The inarticulate. Many participants have a lot to say, but are reluctant to do so. They either wait for someone else to give their opinion or just don't bother for other reasons. There is a tendency to try to get these shy or inarticulate ones to speak. Resist the temptation.

Instead, ask only if they would like to add anything to the discussion. This allows a single-word answer: yes or no. If the answer is yes, it opens the way. If the answer is no, ask the person to let you know when he or she wishes to jump in, and move on.

The rigid. This person is a broken record. Here's what to do.

* Ask a rebound question: "Is there anything new you want to add?"

* Ask a ricochet question, to the full group: "Are we all pretty sure we know what Betty thinks?" Then, advise Betty that you know her position.

* Check with your scribe to be sure that Betty's opinion has been noted - and quickly go on to someone else.

The director (a.k.a. "the Donald"). This participant knows that he or she should have been the facilitator. Try any of the following:

* Invite him or her to lead a portion of the discussion.

* Ask the person to scribe, lead a subgroup, or maintain the "parking lot."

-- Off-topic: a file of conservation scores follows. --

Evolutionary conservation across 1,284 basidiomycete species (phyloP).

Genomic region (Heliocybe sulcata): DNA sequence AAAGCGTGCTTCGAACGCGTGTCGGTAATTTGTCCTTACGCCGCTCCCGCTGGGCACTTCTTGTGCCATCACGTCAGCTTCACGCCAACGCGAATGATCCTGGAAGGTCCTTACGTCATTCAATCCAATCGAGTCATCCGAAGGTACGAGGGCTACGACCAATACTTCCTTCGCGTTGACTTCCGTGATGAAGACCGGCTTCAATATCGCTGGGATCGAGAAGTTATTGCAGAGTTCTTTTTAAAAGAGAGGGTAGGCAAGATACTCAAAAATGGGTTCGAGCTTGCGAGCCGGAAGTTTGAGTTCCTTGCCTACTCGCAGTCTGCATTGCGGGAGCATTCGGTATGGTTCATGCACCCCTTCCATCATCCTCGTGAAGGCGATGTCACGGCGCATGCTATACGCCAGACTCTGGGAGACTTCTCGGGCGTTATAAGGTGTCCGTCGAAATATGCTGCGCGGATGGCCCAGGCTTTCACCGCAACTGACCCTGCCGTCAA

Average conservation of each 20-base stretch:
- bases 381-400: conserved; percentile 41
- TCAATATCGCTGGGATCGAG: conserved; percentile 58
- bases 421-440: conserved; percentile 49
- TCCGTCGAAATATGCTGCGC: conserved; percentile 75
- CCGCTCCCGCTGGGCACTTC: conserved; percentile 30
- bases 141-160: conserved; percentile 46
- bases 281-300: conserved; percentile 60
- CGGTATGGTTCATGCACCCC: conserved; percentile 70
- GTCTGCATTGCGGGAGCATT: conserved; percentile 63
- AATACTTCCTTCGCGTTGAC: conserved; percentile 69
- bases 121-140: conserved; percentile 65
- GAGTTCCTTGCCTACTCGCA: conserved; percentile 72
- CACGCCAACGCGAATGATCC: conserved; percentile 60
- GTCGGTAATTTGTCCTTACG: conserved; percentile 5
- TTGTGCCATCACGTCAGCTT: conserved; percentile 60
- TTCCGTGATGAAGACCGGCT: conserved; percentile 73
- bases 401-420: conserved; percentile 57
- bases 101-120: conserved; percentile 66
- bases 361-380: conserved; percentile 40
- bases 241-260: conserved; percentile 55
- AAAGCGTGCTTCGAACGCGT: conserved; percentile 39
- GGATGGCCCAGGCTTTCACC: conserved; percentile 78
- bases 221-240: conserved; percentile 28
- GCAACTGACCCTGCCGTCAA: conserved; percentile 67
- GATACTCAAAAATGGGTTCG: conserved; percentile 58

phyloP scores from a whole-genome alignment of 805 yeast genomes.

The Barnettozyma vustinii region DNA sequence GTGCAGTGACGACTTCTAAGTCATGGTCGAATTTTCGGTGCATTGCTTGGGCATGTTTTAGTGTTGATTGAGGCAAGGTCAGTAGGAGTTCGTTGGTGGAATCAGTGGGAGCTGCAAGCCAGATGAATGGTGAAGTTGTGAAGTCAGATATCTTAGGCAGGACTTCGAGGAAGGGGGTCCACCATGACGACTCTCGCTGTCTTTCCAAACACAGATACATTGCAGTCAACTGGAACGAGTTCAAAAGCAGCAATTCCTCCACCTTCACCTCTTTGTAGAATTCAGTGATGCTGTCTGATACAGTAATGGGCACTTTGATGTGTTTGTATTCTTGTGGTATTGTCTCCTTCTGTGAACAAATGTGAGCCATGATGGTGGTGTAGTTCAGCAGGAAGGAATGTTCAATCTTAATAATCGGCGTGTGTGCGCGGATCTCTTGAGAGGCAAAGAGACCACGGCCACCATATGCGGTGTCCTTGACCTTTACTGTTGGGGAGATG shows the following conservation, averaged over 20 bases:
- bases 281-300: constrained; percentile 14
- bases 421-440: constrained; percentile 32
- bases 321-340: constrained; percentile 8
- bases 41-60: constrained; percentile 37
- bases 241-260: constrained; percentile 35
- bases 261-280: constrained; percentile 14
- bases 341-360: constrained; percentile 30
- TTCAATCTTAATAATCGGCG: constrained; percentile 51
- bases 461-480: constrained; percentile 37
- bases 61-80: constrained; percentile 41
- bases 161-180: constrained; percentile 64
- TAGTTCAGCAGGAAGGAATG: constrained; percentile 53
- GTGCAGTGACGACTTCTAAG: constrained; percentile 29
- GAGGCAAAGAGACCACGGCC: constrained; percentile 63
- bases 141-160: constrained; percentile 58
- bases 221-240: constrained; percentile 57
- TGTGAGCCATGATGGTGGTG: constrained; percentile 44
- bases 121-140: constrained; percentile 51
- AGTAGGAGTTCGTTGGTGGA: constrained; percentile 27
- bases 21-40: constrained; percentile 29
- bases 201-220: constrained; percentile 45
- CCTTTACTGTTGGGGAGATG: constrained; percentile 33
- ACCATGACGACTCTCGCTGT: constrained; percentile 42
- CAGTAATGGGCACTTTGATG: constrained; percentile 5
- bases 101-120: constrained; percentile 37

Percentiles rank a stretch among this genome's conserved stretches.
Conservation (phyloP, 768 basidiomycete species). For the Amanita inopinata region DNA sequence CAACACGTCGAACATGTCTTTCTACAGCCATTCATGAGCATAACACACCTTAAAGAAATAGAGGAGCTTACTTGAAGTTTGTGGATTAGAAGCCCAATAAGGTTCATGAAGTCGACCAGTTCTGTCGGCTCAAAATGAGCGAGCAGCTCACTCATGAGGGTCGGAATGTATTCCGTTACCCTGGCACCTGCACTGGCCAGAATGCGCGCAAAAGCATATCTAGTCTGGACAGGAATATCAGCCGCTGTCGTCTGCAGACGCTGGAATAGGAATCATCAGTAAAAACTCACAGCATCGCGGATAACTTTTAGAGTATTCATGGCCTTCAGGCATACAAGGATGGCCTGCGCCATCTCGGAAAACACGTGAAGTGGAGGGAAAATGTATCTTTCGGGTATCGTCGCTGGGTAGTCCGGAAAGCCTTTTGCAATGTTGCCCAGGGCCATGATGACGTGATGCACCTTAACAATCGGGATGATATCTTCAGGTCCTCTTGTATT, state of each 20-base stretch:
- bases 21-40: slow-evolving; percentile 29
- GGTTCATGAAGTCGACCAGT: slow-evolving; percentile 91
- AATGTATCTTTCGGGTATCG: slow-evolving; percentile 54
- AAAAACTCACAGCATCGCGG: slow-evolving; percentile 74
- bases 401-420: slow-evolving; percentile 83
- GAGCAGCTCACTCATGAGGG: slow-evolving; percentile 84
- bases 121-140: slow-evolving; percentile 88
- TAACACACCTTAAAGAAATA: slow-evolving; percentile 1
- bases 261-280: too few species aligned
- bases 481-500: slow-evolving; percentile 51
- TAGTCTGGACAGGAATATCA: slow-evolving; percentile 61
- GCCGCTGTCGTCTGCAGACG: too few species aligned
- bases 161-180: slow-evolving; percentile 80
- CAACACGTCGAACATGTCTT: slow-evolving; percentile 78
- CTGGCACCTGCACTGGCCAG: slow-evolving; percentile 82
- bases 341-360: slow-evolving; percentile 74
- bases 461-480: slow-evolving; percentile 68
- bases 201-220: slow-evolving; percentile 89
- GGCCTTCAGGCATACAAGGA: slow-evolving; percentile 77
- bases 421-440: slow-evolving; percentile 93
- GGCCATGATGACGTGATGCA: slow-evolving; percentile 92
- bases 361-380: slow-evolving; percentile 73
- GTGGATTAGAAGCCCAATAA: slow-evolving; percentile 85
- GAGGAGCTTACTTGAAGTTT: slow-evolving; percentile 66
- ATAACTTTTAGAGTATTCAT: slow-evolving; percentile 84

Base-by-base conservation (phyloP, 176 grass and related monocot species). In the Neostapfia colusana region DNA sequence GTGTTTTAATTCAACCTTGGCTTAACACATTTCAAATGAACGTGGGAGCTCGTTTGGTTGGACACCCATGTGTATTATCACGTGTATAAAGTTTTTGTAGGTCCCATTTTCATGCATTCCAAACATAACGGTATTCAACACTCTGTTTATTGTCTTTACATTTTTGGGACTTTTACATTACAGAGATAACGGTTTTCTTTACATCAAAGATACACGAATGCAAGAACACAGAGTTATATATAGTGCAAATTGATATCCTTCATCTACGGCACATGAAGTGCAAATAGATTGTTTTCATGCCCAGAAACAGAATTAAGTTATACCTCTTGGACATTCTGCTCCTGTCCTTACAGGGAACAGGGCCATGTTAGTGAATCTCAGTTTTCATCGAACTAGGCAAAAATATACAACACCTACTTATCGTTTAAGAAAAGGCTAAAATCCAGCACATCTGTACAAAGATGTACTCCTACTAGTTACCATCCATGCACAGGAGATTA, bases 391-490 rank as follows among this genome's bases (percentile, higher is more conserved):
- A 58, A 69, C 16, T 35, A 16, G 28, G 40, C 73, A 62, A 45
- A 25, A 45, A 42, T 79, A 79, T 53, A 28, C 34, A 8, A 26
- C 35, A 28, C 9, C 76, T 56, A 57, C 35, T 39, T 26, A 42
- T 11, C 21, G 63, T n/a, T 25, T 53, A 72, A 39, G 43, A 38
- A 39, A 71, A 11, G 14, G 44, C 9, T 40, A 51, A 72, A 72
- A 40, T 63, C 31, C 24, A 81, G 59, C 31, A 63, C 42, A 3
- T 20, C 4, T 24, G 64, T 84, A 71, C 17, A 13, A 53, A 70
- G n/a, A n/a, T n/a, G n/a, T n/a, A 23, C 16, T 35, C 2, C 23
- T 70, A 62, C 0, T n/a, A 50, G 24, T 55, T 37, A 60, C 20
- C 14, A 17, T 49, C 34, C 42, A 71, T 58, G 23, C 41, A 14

* Treat that person as any of the personalities already discussed if the description fits.

If the director attempts to lead the group to where you or they don't want to go, use a ricochet question, such as, "is this what you want to discuss now?" Trust the group and keep steering.

The coroner. There will always be someone who leaves the meeting and gives a devastating postmortem. This is also the person who keeps the telephone company happy. Don't worry. There is little you can do to impede it. Just don't become part of it by allowing yourself to get caught up in the aftermath.

Achieve the objective

At the close of the meeting, remind the group of the purpose, and let participants know how much they have accomplished. Provide a brief summary of where you began, where you went, and where you finished. Doing so leaves people feeling good about their role in the process.

In addition, always tell the members of the group what will happen next with what they did. If they've reached a decision that has to go somewhere else, tell them. If it's an idea that will be implemented, tell them by whom and when.

Always applaud their efforts.

When you know how to facilitate, you can actually control any meeting from any seat in the house by using the facilitator's tool kit, gently. Above all, be authentic. Your style is uniquely yours, and it suits you best. Enjoy the trip.

Dadie Perlov, CAE, is founder and principal of Consensus Management Group, New York City and Fairfax Station, Virginia. [C]1996 Consensus Management Group.
COPYRIGHT 1996 American Society of Association Executives
No portion of this article can be reproduced without the express written permission from the copyright holder.
Copyright 1996, Gale Group. All rights reserved. Gale Group is a Thomson Corporation Company.

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Author:Perlov, Dadie
Publication:Association Management
Date:Jan 1, 1996
Words:2770